[11] See a copious account of this strange second-century forgery in Dr. Gwynne's article on Thecla in the fourth volume of the Dictionary of Christian Biography. Dr. Salmon, in his Introduction to the N.T., chap. xix., gives a most interesting description of the apocrypha Acts of the Apostles, which even the unlearned can enjoy.

[12] The Irish people are very Oriental in the tenacity with which they retain ancient traditions, transmitting them intact to posterity. Abundant instances have proved this, the traditions having been perpetuated in some cases for five hundred years or more. The following case has come under the writer's notice in his own neighbourhood. There is near Dublin a village called Finglas, celebrated for its ancient Abbey. A cross stood there which had been venerated from the earliest times. When Cromwell's soldiers were advancing to attack Dublin about the year 1648, their iconoclastic fame reached the inhabitants of Finglas, who took the ancient cross and buried it in one of the glebe fields. Some one hundred and sixty years later a vicar of Finglas of antiquarian tastes heard traditions of this event. He learned from an extremely old man that his grandfather when a boy had been present at the burial of the cross, and had shown him the spot where it was concealed. The vicar made excavations, and duly found the cross, which he re-erected some time about 1810, in a spot where it is still to be seen. This instance will show how two long lives could cover the space between St. Paul's middle age and Tertullian's mature years. See Fingal and its Churches, by Rev. R. Walsh, D.D., pp. 147-49. Dublin, 1888. St. Jerome, De Vir. Illust., 53, mentions a similar case in his time. St. Jerome knew an old man who when young had himself known one of St. Cyprian's secretaries. St. Jerome wrote about A.D. 400, St. Cyprian died in 257; the difference exactly between Tertullian and St. Paul.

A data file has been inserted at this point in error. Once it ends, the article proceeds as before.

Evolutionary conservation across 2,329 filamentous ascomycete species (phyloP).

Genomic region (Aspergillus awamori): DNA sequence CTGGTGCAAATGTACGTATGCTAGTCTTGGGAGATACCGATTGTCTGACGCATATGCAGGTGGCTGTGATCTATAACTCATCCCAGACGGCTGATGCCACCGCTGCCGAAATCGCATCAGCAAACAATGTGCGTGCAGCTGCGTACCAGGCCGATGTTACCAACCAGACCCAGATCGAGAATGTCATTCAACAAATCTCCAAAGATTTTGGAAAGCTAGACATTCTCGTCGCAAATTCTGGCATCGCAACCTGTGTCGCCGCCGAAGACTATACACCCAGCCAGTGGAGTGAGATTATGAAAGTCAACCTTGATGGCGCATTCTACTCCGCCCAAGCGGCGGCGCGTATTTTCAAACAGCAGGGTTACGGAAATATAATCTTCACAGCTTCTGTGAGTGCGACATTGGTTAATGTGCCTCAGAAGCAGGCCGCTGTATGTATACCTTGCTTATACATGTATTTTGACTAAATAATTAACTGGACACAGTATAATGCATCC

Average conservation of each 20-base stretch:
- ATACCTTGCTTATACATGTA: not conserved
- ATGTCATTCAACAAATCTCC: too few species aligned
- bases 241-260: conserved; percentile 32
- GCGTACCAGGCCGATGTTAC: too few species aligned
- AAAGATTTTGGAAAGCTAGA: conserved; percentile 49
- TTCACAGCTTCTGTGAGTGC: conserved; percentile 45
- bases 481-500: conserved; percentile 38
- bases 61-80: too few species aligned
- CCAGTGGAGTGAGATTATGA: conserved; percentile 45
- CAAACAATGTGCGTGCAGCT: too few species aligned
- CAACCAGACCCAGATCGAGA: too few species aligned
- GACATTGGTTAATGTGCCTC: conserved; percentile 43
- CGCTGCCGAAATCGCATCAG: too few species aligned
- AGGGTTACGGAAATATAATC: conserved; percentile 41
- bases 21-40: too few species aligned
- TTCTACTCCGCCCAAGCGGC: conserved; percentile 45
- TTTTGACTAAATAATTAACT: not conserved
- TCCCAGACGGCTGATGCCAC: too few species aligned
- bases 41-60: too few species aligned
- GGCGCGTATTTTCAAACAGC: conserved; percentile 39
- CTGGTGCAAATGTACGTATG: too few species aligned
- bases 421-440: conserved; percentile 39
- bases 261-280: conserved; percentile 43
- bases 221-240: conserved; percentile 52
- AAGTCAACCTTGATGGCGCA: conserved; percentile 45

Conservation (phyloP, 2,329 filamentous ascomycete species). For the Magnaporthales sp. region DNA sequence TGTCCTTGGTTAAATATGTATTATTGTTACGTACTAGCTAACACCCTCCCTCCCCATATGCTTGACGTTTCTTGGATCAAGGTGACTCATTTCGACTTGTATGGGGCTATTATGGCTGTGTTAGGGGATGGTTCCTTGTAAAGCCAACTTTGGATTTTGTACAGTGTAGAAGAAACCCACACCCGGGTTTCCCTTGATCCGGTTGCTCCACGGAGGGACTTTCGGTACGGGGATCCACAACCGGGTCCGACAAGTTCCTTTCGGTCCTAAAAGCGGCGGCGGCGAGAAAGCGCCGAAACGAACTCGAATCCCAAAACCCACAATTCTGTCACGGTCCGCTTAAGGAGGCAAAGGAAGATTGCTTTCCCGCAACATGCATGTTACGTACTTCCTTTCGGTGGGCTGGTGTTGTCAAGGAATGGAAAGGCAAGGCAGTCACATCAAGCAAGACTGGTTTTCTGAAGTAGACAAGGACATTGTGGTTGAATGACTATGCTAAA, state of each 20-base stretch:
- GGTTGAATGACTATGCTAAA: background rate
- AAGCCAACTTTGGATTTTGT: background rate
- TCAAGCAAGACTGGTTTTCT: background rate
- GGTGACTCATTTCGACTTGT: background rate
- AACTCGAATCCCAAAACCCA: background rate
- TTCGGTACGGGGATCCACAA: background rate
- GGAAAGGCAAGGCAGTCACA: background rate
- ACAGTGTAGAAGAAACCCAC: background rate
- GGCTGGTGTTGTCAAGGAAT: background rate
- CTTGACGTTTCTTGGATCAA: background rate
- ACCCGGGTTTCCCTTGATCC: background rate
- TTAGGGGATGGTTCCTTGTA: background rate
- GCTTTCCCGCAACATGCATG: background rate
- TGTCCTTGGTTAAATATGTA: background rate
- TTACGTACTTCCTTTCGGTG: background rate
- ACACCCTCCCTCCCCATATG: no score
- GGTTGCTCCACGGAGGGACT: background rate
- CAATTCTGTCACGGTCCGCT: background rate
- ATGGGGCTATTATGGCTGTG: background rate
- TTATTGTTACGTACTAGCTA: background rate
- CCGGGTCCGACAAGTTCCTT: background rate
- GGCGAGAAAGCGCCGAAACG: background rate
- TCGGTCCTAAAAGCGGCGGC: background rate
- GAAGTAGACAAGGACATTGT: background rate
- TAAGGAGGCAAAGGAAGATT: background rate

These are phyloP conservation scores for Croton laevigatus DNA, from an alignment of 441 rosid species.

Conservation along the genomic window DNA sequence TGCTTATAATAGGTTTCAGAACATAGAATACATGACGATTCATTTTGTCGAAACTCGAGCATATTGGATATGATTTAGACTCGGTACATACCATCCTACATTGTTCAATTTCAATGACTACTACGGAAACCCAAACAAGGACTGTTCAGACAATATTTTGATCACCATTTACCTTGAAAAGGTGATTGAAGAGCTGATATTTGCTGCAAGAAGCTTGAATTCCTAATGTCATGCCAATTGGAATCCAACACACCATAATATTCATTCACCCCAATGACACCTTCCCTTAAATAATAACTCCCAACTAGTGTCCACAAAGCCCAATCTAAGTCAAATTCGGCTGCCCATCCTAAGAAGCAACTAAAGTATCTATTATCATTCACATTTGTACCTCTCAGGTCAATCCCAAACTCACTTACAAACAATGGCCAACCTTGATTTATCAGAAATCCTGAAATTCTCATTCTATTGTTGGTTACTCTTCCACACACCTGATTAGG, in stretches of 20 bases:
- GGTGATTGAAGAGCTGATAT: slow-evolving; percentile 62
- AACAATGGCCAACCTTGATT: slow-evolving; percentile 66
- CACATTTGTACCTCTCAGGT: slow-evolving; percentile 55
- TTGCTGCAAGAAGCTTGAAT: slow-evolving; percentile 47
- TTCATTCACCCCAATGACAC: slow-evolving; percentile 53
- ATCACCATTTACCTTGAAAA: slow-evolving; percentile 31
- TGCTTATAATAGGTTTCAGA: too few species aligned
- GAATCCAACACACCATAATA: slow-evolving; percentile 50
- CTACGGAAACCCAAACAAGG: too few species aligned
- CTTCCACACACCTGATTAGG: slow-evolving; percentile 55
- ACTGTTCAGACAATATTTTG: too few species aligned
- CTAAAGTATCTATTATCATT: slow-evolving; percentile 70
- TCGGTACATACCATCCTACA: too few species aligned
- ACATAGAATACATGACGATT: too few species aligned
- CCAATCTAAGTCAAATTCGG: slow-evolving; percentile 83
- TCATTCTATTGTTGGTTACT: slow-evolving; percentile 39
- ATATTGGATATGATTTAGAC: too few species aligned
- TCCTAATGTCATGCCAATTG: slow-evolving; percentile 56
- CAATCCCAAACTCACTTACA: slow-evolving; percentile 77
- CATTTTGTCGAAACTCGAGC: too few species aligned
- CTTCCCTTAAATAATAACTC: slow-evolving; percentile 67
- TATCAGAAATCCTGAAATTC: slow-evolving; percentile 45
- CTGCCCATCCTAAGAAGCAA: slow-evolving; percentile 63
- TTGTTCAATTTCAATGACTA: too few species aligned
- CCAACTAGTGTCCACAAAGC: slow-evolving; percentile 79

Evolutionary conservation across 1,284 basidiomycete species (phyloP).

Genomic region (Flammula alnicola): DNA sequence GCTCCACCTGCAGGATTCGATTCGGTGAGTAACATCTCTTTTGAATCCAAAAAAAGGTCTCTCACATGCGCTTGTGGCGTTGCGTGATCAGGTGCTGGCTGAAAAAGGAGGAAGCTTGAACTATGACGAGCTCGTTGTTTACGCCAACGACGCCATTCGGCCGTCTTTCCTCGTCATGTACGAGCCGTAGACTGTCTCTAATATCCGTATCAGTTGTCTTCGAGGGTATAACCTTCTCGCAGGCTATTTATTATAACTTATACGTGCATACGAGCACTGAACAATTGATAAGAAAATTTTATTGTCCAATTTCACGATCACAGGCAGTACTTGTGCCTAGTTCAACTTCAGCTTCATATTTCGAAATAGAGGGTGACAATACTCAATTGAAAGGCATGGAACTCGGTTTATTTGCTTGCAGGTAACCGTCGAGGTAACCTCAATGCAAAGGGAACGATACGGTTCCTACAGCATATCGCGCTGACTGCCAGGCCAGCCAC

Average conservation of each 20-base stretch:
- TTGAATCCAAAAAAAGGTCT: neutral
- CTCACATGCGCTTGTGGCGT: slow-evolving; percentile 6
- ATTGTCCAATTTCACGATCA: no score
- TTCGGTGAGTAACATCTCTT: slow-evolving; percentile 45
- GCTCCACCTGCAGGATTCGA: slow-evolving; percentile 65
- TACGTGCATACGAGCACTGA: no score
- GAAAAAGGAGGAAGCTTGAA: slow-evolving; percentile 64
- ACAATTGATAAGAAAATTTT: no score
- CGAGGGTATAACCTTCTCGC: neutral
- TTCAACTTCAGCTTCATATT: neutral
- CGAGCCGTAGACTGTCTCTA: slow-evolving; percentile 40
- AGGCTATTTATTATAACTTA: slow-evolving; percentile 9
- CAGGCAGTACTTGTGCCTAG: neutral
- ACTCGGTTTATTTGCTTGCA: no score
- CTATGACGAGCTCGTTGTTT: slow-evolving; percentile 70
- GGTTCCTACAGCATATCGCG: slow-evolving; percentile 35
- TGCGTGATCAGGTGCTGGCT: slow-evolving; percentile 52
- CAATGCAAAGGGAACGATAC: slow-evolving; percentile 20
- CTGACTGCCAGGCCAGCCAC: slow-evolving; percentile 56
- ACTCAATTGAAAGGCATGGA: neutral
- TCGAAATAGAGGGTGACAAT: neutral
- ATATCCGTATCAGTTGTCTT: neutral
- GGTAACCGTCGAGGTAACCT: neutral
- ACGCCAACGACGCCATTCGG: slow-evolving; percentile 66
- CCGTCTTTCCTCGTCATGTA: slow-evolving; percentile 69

[13]  See two articles on St. Columbanus and his library in theExpositor for June and August 1889.

[14] Dr. Salmon, in his Introd. N.T., pp. 48-54, describes the Muratorian Fragment.

[15] See Dr. Sanday's The Gospels in the Second Century, and Dr. Salmon's Introd. N.T., pp. 204-208.

[16] The latest enquiries and discoveries confirm this view, which may be deduced from a study of the apostolic Fathers, with which should be compared the new second-century documents belonging to Ephesus and Rome discussed in Texte u. Untersuch. of Gebhardt and Harnack for 1888. Their titles are the tract De Aleatoribus, by Pope Victor I., and the Martyrdoms of Carpus and Papylus, Companions of St. Polycarp. Pope Victor gives a long extract from the Shepherd of Hermas, and calls it "Divine Scripture;" which shows that the canon was not closed at Rome in the last fifteen years of the second century.

[17] An interesting account of this second-century document will be found in the Texts, edited by Gebhardt and Harnack, or in the Dict. Christ. Biog. under "Scillitan Martyrs." Every scrap of second century evidence is of the greatest importance for biblical criticism.

[18] See Butler's Analogy, Part II., chap. vi.

[19] J. Keble, "The Sixth Sunday after Epiphany."